|Publication number||US6981190 B2|
|Application number||US 10/259,288|
|Publication date||Dec 27, 2005|
|Filing date||Sep 30, 2002|
|Priority date||Sep 30, 2002|
|Also published as||US20040064769|
|Publication number||10259288, 259288, US 6981190 B2, US 6981190B2, US-B2-6981190, US6981190 B2, US6981190B2|
|Inventors||Ajit D. Gupte, Jais Abraham|
|Original Assignee||Texas Instruments Incorporated|
|Export Citation||BiBTeX, EndNote, RefMan|
|Patent Citations (5), Non-Patent Citations (1), Classifications (10), Legal Events (3)|
|External Links: USPTO, USPTO Assignment, Espacenet|
1. Field of the Invention
The present invention relates to testing of integrated circuits, and more specifically to a method and apparatus for controlling the content of specific desired memory elements when testing integrated circuits using a sequential scanning technique such as Automatic Test Pattern Generation (ATPG).
2. Related Art
Integrated circuits are often tested to verify whether the circuits operate in a desired manner. For example, an integrated circuit may be tested to ensure that each component (within the integrated circuit) generates a desired output in response to corresponding inputs, and such testing is often referred to as functional testing.
Similarly, the delays in various paths of an integrated circuit may be measured to ensure that the paths generate the respective outputs within any time limits as may be necessary for the operation of the integrated circuit at a desired clock frequency, and such testing is often referred to as delay testing.
Sequential scanning techniques are often employed to test integrated circuits. As is well known in the relevant arts, Automatic Test Pattern Generation (ATPG) is an example of such a sequential scanning approach. In a typical scenario, the memory elements (e.g., flip-flops) are connected in sequence, and a desired sequence of bits (“test pattern”) is sequentially scanned into the memory elements. The circuit is said to be in a ‘initialization mode’ when a test pattern is being scanned into the memory elements of the circuit.
An integrated circuit may be switched from the initialization mode to an evaluation mode (referred to as “functional mode” in the relevant arts), and the results generated by various combinatorial logic elements (based on the scanned test pattern) may be stored in the corresponding memory elements. The generated outputs may be examined and the delays in various paths may be measured to verify whether the integrated circuit operates in a desired manner.
It is often desirable to control the content of specific desired memory elements while testing integrated circuits. For example, it may be desirable to use one value for a subject memory element in one time instance of the evaluation mode and another value for the subject memory element in the next time instance, while leaving the content of remaining memory elements unchanged.
Use of such a different value may be desirable, for example, to excite (cause transition along) a specific path of the integrated circuit. Various timing parameters and logic functional operation (e.g., absence of stuck-at condition) may be measured/verified by using such tests. By changing only one bit, and not others which may effect a transition anywhere in a subject path, it may be ensured that the transition is caused only by a memory element connected at one end of the subject path. Accordingly, it may be desirable to control the content of memory elements.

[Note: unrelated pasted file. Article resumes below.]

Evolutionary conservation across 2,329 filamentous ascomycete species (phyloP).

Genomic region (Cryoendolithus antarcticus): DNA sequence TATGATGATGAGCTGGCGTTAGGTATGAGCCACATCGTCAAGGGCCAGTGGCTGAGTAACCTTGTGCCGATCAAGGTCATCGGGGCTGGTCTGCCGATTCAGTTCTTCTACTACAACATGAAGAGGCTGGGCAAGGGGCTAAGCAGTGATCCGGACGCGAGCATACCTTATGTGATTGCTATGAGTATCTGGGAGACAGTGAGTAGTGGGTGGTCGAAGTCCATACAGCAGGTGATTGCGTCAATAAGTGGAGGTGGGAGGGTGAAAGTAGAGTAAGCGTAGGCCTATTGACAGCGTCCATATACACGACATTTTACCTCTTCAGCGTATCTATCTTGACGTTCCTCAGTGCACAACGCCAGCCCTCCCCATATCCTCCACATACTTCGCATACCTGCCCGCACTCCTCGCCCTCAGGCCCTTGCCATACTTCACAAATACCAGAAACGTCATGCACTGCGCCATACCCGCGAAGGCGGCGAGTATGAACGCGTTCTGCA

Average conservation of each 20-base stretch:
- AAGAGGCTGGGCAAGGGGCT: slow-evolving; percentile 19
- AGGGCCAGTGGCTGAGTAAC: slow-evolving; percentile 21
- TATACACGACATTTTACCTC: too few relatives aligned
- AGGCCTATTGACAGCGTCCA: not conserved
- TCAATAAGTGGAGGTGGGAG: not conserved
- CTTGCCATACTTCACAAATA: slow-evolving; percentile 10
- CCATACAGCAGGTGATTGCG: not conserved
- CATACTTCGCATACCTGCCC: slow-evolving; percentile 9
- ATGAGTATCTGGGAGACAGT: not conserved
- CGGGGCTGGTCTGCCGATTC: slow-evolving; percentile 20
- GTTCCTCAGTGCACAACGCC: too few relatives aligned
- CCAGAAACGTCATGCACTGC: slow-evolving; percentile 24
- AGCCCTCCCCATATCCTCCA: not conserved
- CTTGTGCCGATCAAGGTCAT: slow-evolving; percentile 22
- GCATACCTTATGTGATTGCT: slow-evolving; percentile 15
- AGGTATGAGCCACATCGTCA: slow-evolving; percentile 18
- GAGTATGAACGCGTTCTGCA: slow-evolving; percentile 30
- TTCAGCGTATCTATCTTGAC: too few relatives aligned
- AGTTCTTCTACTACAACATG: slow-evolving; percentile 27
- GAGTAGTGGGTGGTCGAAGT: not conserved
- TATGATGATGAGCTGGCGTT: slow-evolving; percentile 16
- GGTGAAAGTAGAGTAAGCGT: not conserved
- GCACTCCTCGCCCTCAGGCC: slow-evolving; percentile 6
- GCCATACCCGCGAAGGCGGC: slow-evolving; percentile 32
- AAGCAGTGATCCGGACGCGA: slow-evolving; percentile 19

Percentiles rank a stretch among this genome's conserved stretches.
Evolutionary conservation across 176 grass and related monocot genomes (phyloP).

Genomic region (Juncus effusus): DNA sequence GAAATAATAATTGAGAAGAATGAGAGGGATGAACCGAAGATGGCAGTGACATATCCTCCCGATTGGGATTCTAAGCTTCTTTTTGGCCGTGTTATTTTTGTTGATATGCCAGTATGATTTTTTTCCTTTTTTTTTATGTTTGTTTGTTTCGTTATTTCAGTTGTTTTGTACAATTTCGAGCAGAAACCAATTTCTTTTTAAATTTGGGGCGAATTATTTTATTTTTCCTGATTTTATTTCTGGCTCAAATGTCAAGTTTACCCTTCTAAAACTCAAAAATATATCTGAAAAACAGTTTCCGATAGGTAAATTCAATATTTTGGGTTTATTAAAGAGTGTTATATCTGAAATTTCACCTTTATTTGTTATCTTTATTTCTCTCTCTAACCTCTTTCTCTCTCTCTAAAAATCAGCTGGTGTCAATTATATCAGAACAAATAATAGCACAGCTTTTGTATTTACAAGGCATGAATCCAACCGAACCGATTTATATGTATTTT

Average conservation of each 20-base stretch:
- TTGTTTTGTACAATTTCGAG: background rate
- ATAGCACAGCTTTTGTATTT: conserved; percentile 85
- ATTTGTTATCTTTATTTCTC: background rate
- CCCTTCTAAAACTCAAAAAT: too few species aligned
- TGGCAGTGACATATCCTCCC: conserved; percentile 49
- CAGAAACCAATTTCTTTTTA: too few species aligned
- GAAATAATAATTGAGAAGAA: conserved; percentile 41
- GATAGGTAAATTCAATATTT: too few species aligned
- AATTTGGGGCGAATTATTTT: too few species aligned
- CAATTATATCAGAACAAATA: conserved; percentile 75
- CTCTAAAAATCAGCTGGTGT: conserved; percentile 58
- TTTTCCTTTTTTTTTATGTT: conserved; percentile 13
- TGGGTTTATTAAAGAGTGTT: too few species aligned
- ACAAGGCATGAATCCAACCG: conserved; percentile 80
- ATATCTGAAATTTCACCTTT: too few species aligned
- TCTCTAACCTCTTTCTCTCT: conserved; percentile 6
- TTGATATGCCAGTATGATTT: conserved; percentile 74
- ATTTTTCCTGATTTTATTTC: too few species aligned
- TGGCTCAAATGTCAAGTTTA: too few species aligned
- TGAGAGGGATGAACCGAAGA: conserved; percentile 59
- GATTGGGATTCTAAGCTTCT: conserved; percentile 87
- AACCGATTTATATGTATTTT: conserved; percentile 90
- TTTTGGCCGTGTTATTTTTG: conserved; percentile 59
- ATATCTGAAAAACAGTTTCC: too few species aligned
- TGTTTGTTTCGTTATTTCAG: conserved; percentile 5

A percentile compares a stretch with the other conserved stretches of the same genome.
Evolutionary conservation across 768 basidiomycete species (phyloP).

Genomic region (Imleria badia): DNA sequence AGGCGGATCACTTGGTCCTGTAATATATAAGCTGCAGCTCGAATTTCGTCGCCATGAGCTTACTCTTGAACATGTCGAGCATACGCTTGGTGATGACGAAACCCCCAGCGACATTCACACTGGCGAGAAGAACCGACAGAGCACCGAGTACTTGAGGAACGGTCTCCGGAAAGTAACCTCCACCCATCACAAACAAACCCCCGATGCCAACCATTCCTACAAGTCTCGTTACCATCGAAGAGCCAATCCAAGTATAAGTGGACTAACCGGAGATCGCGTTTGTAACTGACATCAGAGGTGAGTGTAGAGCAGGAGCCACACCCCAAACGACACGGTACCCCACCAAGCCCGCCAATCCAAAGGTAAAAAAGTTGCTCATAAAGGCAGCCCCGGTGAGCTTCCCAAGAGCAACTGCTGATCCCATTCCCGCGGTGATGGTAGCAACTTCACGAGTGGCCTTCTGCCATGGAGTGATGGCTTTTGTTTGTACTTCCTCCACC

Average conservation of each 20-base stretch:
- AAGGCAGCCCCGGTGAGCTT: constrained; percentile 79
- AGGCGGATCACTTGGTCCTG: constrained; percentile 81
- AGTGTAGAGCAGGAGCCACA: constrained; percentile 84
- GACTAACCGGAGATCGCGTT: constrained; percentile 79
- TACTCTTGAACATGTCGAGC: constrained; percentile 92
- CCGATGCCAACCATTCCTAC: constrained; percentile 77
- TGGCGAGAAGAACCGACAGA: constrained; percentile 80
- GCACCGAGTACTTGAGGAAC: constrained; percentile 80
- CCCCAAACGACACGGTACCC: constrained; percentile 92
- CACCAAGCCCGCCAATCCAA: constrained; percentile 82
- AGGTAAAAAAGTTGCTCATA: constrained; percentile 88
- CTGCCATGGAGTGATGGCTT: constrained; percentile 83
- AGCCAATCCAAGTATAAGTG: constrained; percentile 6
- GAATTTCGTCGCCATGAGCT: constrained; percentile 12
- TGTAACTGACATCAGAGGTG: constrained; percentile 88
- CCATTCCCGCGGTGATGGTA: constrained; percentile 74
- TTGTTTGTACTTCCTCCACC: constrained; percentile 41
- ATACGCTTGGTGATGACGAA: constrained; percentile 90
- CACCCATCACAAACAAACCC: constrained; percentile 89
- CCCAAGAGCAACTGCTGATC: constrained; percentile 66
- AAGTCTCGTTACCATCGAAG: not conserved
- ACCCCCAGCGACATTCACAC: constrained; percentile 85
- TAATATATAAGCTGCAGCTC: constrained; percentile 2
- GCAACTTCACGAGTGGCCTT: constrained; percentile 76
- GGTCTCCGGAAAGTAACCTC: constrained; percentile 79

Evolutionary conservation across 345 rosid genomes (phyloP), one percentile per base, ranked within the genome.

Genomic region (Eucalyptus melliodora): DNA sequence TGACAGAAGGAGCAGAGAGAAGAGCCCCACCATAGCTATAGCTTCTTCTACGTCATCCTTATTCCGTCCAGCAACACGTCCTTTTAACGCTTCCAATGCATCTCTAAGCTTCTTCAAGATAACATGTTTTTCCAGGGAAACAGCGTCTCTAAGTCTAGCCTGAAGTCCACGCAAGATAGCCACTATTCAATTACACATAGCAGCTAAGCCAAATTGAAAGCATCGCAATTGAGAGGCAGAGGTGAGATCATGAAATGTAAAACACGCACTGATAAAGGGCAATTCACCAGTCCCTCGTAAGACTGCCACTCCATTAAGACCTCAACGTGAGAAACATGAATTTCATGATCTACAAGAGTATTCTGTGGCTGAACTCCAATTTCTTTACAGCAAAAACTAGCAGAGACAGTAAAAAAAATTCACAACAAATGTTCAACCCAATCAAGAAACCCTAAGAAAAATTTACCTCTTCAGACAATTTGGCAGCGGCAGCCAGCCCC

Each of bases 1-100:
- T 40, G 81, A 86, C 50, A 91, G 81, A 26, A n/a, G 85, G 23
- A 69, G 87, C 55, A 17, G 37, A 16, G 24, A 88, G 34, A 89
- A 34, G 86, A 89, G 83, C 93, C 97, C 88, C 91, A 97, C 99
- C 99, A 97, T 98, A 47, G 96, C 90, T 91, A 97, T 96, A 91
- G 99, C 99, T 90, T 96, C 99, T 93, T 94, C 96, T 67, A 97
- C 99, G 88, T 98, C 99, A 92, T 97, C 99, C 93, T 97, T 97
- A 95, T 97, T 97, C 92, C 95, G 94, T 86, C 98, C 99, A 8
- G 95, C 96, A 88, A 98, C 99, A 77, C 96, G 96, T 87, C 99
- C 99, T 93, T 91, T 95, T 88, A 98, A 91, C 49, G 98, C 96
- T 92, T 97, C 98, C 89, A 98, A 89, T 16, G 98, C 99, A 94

Several prior approaches have been used to control the content of desired memory elements. As an illustration, with reference to the example of previous paragraph, the memory elements are connected in such a sequence that all the memory elements storing one logical value are connected in one direction of the subject memory element, and memory elements with another value are connected in the another direction.
Thus, the test pattern may merely need to be shifted by one position to shift-in a desired bit value into the specific memory element without effectively changing the value in the other memory elements. One problem with such an approach is that the approach imposes (or requires) a specific order in which the memory elements are to be connected, and the corresponding connectivity requirement may pose challenges in layout and routing while designing an integrated circuit. In addition, different tests may require conflicting paths Accordingly, the approach may not be suitable for at least some environments.
In another approach, additional memory element (“dummy memory elements”) may be used in the middle of sequence of memory elements, for example, to avoid undesirable changes in values. As an illustration, it is assumed that a transition is desirable in one (“subject memory element”) of the sequence of memory elements and such a transition can be attained by a shift operation. Assuming further that such a shift would shift-in a undesired value from the subject memory element to an adjacent memory element, a dummy memory element may be used in between the two elements. The dummy element can be pre-set to a value to ensure that the shift operation does not result in an undesired value in the adjacent memory element.
However, one disadvantage of such an approach is that a large number of memory elements may be required to support, for example, excitation of various paths, and the resulting consumption of space (on the integrated circuit) and power consumption may be unacceptable. Accordingly, what is needed is a method apparatus which enables the content of specific memory elements to be controlled when testing integrated circuits using sequential scanning techniques such as ATPG.